THEN they'll move. If they see somebody making money at it, they might move pretty fast.

    See you there!

    (URL updated with correct link. Thanks, Stefan!)

    December 31, 2007

    Happy New Year


    Our world is small, fragile, and alone in the dark. All we have is each other.

    Here's to building a future that's resilient, democratic, and open.

    December 19, 2007

    Green Tomorrows Happens Tomorrow

    GT title.jpgLast call for "Green Tomorrows."

    I'm looking forward to the chance to engage an audience with the ongoing evolution of my "sustainability success" scenarios. This web seminar will mix teleconferencing and webconferencing, and will rely on lessons that Gil Friend and Natural Logic have learned by using this system for much of this last year, and that I have learned undertaking a series of remote scenario workshops. I'll be doing a direct presentation for the first half, and a Q&A session for the second half.

    Once again, here's the pertinent info:

    Date: Thursday, December 20, 2007
    Time: 10:00am - 11:00am
    Location: Preregistration required.
    Street: Time shown is PST. 1pm EST, 12pm CST, 11am MST

    Join futurist Jamais Cascio for a stimulating webinar -- you can attend from anywhere -- exploring how the sustainability revolution will transform our politics, our economics, and our lives.

    The process of building a sustainable future follows diverse paths, and the choices we embrace today will shape the future we encounter over the next 20 years. By adopting a scenario planning approach, Cascio will look at what kinds of results we might get, and what kinds of opportunities and surprises those results could have in store.

    Another Carbon Neutral Learning™ opportunity from Natural Logic. Series Host: Gil Friend, CEO

    (NOTE: This event requires preregistration.)

    As you might suspect, this isn't a free show, although the price is reasonable (especially for people coming in as part of an organization -- the price is per line, not per listener, so callers are perfectly welcome to use a speakerphone and bring friends). Gil does these web seminars as part of Natural Logic's business, and I'm curious about how well the model links to my other projects. It's certainly a much greener way of doing a presentation -- no air travel required.

    If you do get a chance to listen in, I'm really eager to get your feedback on both the presentation style and content. This is the working concept for a book -- is it something you'd want to read?

    December 7, 2007

    Green Tomorrows: the Web Seminar

    sunset.jpgOn December 20th, I'll be conducting something of an experiment.

    In coordination with Natural Logic, I'll be leading an hour-long "webinar"* on four different scenarios of how we may respond to global warming, and build a sustainable future. Here's the link, and the relevant info:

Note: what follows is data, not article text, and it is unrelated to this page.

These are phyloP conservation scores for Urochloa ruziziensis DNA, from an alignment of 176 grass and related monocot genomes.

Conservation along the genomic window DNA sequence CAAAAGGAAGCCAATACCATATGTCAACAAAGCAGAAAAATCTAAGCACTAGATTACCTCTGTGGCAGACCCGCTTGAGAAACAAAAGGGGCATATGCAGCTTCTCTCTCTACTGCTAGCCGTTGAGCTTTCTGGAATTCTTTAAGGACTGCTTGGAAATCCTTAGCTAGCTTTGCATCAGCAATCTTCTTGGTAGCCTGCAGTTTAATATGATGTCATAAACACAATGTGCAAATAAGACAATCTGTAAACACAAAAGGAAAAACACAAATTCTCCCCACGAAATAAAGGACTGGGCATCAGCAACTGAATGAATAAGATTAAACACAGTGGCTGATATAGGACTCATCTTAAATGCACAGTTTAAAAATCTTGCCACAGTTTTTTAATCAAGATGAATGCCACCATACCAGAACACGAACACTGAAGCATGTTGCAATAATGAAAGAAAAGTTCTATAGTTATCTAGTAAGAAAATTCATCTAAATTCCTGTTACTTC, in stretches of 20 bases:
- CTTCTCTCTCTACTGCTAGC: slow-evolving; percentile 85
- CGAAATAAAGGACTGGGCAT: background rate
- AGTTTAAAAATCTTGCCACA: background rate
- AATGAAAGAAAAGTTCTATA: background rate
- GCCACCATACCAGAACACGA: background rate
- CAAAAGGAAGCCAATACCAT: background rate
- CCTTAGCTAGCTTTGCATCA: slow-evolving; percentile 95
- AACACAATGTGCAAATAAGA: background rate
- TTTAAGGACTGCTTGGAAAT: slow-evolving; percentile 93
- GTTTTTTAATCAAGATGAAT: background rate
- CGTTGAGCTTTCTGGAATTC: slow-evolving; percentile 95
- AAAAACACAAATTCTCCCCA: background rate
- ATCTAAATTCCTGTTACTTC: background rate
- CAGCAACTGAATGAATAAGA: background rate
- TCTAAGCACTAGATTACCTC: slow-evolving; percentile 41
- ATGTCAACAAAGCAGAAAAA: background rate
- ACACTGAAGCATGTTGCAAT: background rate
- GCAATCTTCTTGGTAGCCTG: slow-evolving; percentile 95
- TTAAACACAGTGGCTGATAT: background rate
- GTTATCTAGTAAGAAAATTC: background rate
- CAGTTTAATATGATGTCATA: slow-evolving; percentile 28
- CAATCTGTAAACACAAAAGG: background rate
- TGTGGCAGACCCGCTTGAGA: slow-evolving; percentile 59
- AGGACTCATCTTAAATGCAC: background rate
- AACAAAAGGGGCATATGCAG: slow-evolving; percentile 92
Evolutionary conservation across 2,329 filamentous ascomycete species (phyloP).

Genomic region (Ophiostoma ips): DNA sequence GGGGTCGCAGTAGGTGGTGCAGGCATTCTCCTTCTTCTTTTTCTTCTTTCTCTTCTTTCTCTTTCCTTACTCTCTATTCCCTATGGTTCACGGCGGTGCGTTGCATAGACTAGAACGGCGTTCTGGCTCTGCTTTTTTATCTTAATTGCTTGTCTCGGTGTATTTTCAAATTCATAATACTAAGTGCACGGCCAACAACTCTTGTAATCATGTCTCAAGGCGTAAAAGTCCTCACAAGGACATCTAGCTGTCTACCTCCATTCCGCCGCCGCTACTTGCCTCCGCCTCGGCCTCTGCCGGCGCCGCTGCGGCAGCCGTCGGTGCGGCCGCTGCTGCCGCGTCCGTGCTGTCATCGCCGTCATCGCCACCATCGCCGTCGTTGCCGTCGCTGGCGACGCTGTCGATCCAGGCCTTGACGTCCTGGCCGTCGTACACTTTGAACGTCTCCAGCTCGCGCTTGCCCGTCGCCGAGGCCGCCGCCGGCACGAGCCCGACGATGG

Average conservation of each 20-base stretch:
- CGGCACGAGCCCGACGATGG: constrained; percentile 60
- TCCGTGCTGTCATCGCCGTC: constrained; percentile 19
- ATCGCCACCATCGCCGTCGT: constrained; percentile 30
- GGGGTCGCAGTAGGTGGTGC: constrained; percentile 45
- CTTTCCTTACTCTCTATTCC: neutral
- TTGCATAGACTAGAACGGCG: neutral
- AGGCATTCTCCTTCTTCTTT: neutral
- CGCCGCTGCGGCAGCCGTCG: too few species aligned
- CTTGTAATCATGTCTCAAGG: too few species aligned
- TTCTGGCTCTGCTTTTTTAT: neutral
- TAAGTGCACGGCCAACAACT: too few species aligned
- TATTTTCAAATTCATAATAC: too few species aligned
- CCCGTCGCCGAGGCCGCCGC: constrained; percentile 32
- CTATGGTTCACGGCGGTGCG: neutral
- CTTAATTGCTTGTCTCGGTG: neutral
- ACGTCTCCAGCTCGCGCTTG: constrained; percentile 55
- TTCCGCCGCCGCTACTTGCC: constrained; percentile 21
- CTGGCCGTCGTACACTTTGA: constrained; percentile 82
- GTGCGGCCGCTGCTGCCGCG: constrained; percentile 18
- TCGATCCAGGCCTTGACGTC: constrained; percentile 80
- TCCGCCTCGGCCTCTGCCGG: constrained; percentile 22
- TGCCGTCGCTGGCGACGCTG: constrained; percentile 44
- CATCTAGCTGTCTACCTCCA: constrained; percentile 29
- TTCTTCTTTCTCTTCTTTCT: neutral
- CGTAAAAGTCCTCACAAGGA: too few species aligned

Join futurist Jamais Cascio for a stimulating exploration of how the sustainability revolution will transform our politics, our economics, and our lives.

    The process of building a sustainable future follows diverse paths, and the choices we embrace today will shape the future we encounter over the next 20 years. By adopting a scenario planning approach, Cascio will look at what kinds of results we might get, and what kinds of opportunities and surprises those results could have in store.

    This webinar is part of the ongoing Carbon Neutral Learning™ program from Natural Logic, bring you engaging, practical, up-to-date guidance from leading practitioners. Series host: Gil Friend, Natural Logic CEO.

    Date: Thursday December 20
    Time: 1:00 pm ET (10:00am CT, 11:00am MT, 10:00am PT)
    Length: 60 minutes
    Price: $129

    Oh, that. This is why it's an experiment. Gil Friend and Natural Logic have done webinars* on sustainability topics in the past, and they've worked well both as a way of providing information and as a business opportunity. I'm curious about how well the model would work for me.

    Please pass along the info about this event to people and organizations you think might find this of value.

    (*I really, really hate this term, but it now seems to be the accepted/required jargon. Ugh.)

    November 26, 2007

    Metaverse Meetup, now with More Information!

    The Metaverse Meetup organizer, Henrik Bennetsen, provides greater detail -- along with directions for both real and virtual attendance:
    For our second Metaverse Meetup we are truly pleased to present Jamais Cascio one the authors of the Metaverse Roadmap. Our first meetup [with IFTF's Mike Liebhold] turned out to be very well attended by some very interesting people both at Stanford and in Second Life. We know we have an interesting speaker and topic for this second event and once again will open the floor for some nice and geeky conversation afterwards, so please come join us.